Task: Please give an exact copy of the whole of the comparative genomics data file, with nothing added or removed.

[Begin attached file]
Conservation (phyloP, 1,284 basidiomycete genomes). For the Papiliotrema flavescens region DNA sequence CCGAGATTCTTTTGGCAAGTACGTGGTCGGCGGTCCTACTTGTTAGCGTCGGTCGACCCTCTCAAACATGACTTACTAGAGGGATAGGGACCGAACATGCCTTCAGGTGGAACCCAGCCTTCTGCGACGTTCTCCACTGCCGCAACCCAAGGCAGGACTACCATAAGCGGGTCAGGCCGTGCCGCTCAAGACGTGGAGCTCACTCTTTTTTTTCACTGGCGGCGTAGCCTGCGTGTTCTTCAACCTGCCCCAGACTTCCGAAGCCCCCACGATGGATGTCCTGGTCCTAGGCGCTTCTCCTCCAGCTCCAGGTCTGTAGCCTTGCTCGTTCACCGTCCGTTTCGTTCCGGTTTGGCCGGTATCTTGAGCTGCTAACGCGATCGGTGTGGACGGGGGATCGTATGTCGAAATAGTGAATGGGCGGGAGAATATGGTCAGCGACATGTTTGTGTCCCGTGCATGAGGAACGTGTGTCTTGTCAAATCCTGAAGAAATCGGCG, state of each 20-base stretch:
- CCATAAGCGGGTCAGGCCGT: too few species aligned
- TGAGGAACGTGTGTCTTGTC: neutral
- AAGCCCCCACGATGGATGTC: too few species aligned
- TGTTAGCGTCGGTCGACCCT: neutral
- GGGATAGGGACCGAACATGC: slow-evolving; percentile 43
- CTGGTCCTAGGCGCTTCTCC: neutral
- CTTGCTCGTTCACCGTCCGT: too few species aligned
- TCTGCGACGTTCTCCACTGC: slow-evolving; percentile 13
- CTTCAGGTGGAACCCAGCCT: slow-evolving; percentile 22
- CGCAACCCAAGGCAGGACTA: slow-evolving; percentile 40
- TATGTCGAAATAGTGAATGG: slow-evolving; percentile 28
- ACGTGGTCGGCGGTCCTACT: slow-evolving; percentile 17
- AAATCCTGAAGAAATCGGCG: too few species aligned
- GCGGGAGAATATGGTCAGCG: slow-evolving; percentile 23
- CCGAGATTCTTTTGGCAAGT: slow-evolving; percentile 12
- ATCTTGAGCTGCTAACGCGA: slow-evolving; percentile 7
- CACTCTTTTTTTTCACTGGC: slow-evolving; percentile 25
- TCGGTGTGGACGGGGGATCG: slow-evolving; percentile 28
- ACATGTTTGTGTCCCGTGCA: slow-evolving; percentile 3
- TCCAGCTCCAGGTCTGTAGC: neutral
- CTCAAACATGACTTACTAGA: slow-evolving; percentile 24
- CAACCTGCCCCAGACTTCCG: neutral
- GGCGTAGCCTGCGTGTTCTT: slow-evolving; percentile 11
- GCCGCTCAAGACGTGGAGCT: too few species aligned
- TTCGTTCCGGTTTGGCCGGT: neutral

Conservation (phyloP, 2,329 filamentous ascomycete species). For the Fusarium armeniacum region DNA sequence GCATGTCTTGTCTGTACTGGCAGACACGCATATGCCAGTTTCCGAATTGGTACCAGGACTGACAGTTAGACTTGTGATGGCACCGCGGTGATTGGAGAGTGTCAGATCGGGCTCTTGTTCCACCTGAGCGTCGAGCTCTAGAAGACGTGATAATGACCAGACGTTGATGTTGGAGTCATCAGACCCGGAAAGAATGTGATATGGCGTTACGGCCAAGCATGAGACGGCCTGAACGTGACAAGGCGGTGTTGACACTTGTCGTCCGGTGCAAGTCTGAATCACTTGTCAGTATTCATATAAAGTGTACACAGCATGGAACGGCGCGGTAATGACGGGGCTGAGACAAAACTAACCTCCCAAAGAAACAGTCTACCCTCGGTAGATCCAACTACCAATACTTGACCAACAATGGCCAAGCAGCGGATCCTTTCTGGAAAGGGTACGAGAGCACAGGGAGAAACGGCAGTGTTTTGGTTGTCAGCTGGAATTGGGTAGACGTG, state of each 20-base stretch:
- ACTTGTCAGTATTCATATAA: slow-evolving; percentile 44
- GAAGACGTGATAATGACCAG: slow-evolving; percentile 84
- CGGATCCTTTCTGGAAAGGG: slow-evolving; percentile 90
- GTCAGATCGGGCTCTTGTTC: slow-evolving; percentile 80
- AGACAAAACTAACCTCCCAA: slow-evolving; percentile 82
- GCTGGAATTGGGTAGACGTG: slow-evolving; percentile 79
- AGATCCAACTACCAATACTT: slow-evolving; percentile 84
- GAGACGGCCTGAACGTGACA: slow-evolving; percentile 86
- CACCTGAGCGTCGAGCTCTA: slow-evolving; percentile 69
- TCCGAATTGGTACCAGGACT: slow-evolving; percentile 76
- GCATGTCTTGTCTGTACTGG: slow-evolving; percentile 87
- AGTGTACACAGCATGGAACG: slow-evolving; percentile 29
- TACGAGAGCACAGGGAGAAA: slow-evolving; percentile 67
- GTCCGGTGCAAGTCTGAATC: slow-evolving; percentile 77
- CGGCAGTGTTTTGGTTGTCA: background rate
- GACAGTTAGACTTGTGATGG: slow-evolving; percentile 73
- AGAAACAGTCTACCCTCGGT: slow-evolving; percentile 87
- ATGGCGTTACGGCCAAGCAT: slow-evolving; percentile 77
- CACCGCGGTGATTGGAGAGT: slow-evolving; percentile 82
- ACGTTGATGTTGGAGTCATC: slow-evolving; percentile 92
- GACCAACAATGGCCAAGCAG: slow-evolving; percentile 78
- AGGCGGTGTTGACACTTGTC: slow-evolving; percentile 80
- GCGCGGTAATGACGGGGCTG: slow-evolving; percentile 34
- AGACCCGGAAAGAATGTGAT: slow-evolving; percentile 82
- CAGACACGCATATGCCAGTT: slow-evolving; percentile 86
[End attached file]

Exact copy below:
Conservation (phyloP, 1,284 basidiomycete genomes). For the Papiliotrema flavescens region DNA sequence CCGAGATTCTTTTGGCAAGTACGTGGTCGGCGGTCCTACTTGTTAGCGTCGGTCGACCCTCTCAAACATGACTTACTAGAGGGATAGGGACCGAACATGCCTTCAGGTGGAACCCAGCCTTCTGCGACGTTCTCCACTGCCGCAACCCAAGGCAGGACTACCATAAGCGGGTCAGGCCGTGCCGCTCAAGACGTGGAGCTCACTCTTTTTTTTCACTGGCGGCGTAGCCTGCGTGTTCTTCAACCTGCCCCAGACTTCCGAAGCCCCCACGATGGATGTCCTGGTCCTAGGCGCTTCTCCTCCAGCTCCAGGTCTGTAGCCTTGCTCGTTCACCGTCCGTTTCGTTCCGGTTTGGCCGGTATCTTGAGCTGCTAACGCGATCGGTGTGGACGGGGGATCGTATGTCGAAATAGTGAATGGGCGGGAGAATATGGTCAGCGACATGTTTGTGTCCCGTGCATGAGGAACGTGTGTCTTGTCAAATCCTGAAGAAATCGGCG, state of each 20-base stretch:
- CCATAAGCGGGTCAGGCCGT: too few species aligned
- TGAGGAACGTGTGTCTTGTC: neutral
- AAGCCCCCACGATGGATGTC: too few species aligned
- TGTTAGCGTCGGTCGACCCT: neutral
- GGGATAGGGACCGAACATGC: slow-evolving; percentile 43
- CTGGTCCTAGGCGCTTCTCC: neutral
- CTTGCTCGTTCACCGTCCGT: too few species aligned
- TCTGCGACGTTCTCCACTGC: slow-evolving; percentile 13
- CTTCAGGTGGAACCCAGCCT: slow-evolving; percentile 22
- CGCAACCCAAGGCAGGACTA: slow-evolving; percentile 40
- TATGTCGAAATAGTGAATGG: slow-evolving; percentile 28
- ACGTGGTCGGCGGTCCTACT: slow-evolving; percentile 17
- AAATCCTGAAGAAATCGGCG: too few species aligned
- GCGGGAGAATATGGTCAGCG: slow-evolving; percentile 23
- CCGAGATTCTTTTGGCAAGT: slow-evolving; percentile 12
- ATCTTGAGCTGCTAACGCGA: slow-evolving; percentile 7
- CACTCTTTTTTTTCACTGGC: slow-evolving; percentile 25
- TCGGTGTGGACGGGGGATCG: slow-evolving; percentile 28
- ACATGTTTGTGTCCCGTGCA: slow-evolving; percentile 3
- TCCAGCTCCAGGTCTGTAGC: neutral
- CTCAAACATGACTTACTAGA: slow-evolving; percentile 24
- CAACCTGCCCCAGACTTCCG: neutral
- GGCGTAGCCTGCGTGTTCTT: slow-evolving; percentile 11
- GCCGCTCAAGACGTGGAGCT: too few species aligned
- TTCGTTCCGGTTTGGCCGGT: neutral

Conservation (phyloP, 2,329 filamentous ascomycete species). For the Fusarium armeniacum region DNA sequence GCATGTCTTGTCTGTACTGGCAGACACGCATATGCCAGTTTCCGAATTGGTACCAGGACTGACAGTTAGACTTGTGATGGCACCGCGGTGATTGGAGAGTGTCAGATCGGGCTCTTGTTCCACCTGAGCGTCGAGCTCTAGAAGACGTGATAATGACCAGACGTTGATGTTGGAGTCATCAGACCCGGAAAGAATGTGATATGGCGTTACGGCCAAGCATGAGACGGCCTGAACGTGACAAGGCGGTGTTGACACTTGTCGTCCGGTGCAAGTCTGAATCACTTGTCAGTATTCATATAAAGTGTACACAGCATGGAACGGCGCGGTAATGACGGGGCTGAGACAAAACTAACCTCCCAAAGAAACAGTCTACCCTCGGTAGATCCAACTACCAATACTTGACCAACAATGGCCAAGCAGCGGATCCTTTCTGGAAAGGGTACGAGAGCACAGGGAGAAACGGCAGTGTTTTGGTTGTCAGCTGGAATTGGGTAGACGTG, state of each 20-base stretch:
- ACTTGTCAGTATTCATATAA: slow-evolving; percentile 44
- GAAGACGTGATAATGACCAG: slow-evolving; percentile 84
- CGGATCCTTTCTGGAAAGGG: slow-evolving; percentile 90
- GTCAGATCGGGCTCTTGTTC: slow-evolving; percentile 80
- AGACAAAACTAACCTCCCAA: slow-evolving; percentile 82
- GCTGGAATTGGGTAGACGTG: slow-evolving; percentile 79
- AGATCCAACTACCAATACTT: slow-evolving; percentile 84
- GAGACGGCCTGAACGTGACA: slow-evolving; percentile 86
- CACCTGAGCGTCGAGCTCTA: slow-evolving; percentile 69
- TCCGAATTGGTACCAGGACT: slow-evolving; percentile 76
- GCATGTCTTGTCTGTACTGG: slow-evolving; percentile 87
- AGTGTACACAGCATGGAACG: slow-evolving; percentile 29
- TACGAGAGCACAGGGAGAAA: slow-evolving; percentile 67
- GTCCGGTGCAAGTCTGAATC: slow-evolving; percentile 77
- CGGCAGTGTTTTGGTTGTCA: background rate
- GACAGTTAGACTTGTGATGG: slow-evolving; percentile 73
- AGAAACAGTCTACCCTCGGT: slow-evolving; percentile 87
- ATGGCGTTACGGCCAAGCAT: slow-evolving; percentile 77
- CACCGCGGTGATTGGAGAGT: slow-evolving; percentile 82
- ACGTTGATGTTGGAGTCATC: slow-evolving; percentile 92
- GACCAACAATGGCCAAGCAG: slow-evolving; percentile 78
- AGGCGGTGTTGACACTTGTC: slow-evolving; percentile 80
- GCGCGGTAATGACGGGGCTG: slow-evolving; percentile 34
- AGACCCGGAAAGAATGTGAT: slow-evolving; percentile 82
- CAGACACGCATATGCCAGTT: slow-evolving; percentile 86